However, multiple light sources can be specifically designed in such a way that, despite the completely different spectral structure of the light, the resulting impression is practically identical to the human eye. The following illustration, for example, shows the spectral structure of sunlight compared to that of a commercially available compact fluorescent lamp:
Receptors + different types of light = metamerism
The color impression that an object creates in us is a side effect of the structure of our sense of sight and the different types of light. Rays of light reach our retina, which previously shone on the object from the light source, reflected on it and then hit our eyes. If all the light is reflected, then this would result in the color impression of pure white. In most cases, however, the surface of the object will absorb some of the incident radiation - this part is then missing in the light that reaches our eyes.
This is the moment when the different types of light become relevant: the object can only reflect and absorb whatever light actually hits it. In the spectrum of the CFL illustrated above, for example, certain light components are not present at all or only to a much lesser extent than in sunlight. Particularly in interaction with the interconnected receptor signals, this can lead to a changed color impression - the metamerism effect.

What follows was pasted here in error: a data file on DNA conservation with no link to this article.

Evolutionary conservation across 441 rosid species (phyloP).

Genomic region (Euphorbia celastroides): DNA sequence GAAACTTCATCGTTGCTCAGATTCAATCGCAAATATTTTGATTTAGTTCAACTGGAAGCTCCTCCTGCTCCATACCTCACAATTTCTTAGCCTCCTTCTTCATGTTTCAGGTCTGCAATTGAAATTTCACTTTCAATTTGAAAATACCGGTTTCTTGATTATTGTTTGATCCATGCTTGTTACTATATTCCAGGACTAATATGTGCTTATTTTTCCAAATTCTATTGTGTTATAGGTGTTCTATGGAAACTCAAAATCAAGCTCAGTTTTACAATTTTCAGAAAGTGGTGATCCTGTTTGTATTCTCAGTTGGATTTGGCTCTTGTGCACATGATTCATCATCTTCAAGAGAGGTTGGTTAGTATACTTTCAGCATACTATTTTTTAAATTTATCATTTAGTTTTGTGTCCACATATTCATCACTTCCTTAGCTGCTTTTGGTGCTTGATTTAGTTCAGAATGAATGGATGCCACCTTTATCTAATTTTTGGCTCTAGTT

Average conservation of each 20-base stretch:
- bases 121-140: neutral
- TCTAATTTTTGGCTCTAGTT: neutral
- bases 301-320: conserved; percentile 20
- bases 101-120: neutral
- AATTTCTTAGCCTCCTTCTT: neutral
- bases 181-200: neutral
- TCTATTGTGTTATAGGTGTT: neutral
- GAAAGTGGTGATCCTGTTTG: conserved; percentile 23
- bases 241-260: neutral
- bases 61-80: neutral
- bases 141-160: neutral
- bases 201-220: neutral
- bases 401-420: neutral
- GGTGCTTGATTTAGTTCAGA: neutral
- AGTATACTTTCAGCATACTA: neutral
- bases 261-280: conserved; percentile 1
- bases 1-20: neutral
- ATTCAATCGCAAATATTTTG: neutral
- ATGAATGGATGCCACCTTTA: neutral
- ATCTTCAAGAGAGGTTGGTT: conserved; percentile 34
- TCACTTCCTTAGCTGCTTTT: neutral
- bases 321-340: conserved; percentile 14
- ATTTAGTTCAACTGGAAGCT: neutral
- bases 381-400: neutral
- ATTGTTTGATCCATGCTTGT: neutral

Measure color differences in the L*A*B* color space
Metamerism is undesirable in many cases. Many everyday objects consist of different components from different sources that should have the same color - not only in the artificial light of the production hall, but also outside in the sunlight or in the living room in the glow of a warm LED lamp. For a proper assessment, however, the subjective color impression of the person checking must be replaced by objective numbers, because this enables a notebook manufacturer, for example, to tell a supplier of keyboards precisely which color exactly matches the notebook housing.
The L*A*B* color space was designed for such industrial requirements. This color space is currently standardized e.g. in EN ISO 11664 (formerly also DIN 6174). In contrast to e.g. RGB color values in Photoshop and Co., color specifications in L* A*B* have the significant advantage that the color distance can be calculated two different colors. If two different color tones have the same calculated color distance, then an observing person would also report about the same deviation.